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Tom Murse

Sequestration, Defense Cuts and the 2012 Presidential Race

By October 2, 2012

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Pentagon PhotoAmericans will hear a lot about sequestration over the next several months, including in the 2012 presidential debates, as the automatic across-the-board spending cuts grow closer to taking effect. So where do President Barack Obama and 2012 election challenger Mitt Romney stand on sequestration? And what is sequestration anyway?

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The term sequestration is used to describe mandatory spending cuts in the federal budget. Sequestration became an issue in the 2012 presidential contest because sequestration cuts are set to take effect in January 2013, when the next president take office.

The spending cuts were included  in the Budget Control Act of 2011 and were designed to encourage Congress to reduce the annual deficit on its own by $1.2 billion by the end of 2012. If lawmakers fail to do so, the law will trigger automatic budget cuts, including those to to the 2013 national security budget.

Romney has called sequestration a "strange proposal" and one that he would halt if elected. He has said the automatic spending cuts to the U.S. military, amounting to more than $1 trillion over a decade, would be disastrous.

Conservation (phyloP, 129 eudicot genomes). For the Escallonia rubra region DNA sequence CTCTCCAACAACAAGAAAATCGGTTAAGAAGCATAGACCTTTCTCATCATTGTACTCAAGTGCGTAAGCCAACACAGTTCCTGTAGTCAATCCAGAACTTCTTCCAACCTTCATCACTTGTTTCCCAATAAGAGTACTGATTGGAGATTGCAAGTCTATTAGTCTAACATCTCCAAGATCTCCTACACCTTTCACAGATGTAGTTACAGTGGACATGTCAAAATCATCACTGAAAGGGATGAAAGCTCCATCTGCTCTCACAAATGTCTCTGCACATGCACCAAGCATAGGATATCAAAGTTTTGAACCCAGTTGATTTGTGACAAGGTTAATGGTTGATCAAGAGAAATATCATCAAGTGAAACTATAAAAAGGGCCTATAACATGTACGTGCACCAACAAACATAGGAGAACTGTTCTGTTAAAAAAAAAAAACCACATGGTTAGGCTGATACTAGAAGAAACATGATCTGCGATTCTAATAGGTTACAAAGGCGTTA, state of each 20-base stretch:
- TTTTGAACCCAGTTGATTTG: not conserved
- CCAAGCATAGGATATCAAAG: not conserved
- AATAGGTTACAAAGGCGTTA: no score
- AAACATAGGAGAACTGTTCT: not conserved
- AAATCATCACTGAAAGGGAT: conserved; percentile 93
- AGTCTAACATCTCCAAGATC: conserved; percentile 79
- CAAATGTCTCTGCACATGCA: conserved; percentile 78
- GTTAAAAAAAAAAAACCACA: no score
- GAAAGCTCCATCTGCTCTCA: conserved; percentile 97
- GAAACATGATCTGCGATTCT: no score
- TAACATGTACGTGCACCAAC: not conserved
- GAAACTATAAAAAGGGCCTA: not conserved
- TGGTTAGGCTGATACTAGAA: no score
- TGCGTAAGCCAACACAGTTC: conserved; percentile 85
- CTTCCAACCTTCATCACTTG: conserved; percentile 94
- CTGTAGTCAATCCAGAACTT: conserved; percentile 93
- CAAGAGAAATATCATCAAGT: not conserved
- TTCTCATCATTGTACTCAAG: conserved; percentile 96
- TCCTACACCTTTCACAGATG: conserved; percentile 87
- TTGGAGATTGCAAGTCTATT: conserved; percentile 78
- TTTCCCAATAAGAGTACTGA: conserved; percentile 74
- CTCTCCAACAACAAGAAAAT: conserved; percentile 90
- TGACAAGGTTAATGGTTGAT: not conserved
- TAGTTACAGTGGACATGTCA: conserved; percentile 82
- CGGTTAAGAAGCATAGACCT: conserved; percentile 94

"You keep going around the world, it is still a troubled and dangerous world and the idea of cutting our military commitment by a trillion dollars over this decade is unthinkable and devastating and when I become president of the United States, we will stop it," he said last week.

Oddly enough, the Budget Control Act passed in Congress with the support of many deficit-hawk Republicans, including Republican vice presidential nominee Paul Ryan, Romney's running mate. Ryan has defended his vote in support of the act by saying the sequestration was never intended to take effect.

"The goal was never that these defense cuts actually occur, the goal is that we get to work and cut spending so that we prevent those defense cuts," Ryan has said, casting blame instead on Obama and the U.S. Senate for not accepting proposed budget cuts offered by the Super Congress.

Romney has called the Republican support of the Budget Control Act and sequestration cuts a "mistake."

Though many Republicans fault Obama for initially proposed the idea of sequestration, to force Republicans to negotiate on deficit-reduction ideas, the president's administration has come out in opposition of the actual defense spending cuts.

"The specter of harmful across-the-board cuts to defense and nondefense programs was intended to drive both sides to compromise. Congress can and should take action to avoid it by passing a comprehensive and balanced deficit reduction package," the White House Office of Management and Budget wrote in in August.

"As the Administration has made clear, no amount of planning can mitigate the effect of these cuts. Sequestration is a blunt and indiscriminate instrument. It is not the responsible way for our Nation to achieve deficit reduction."

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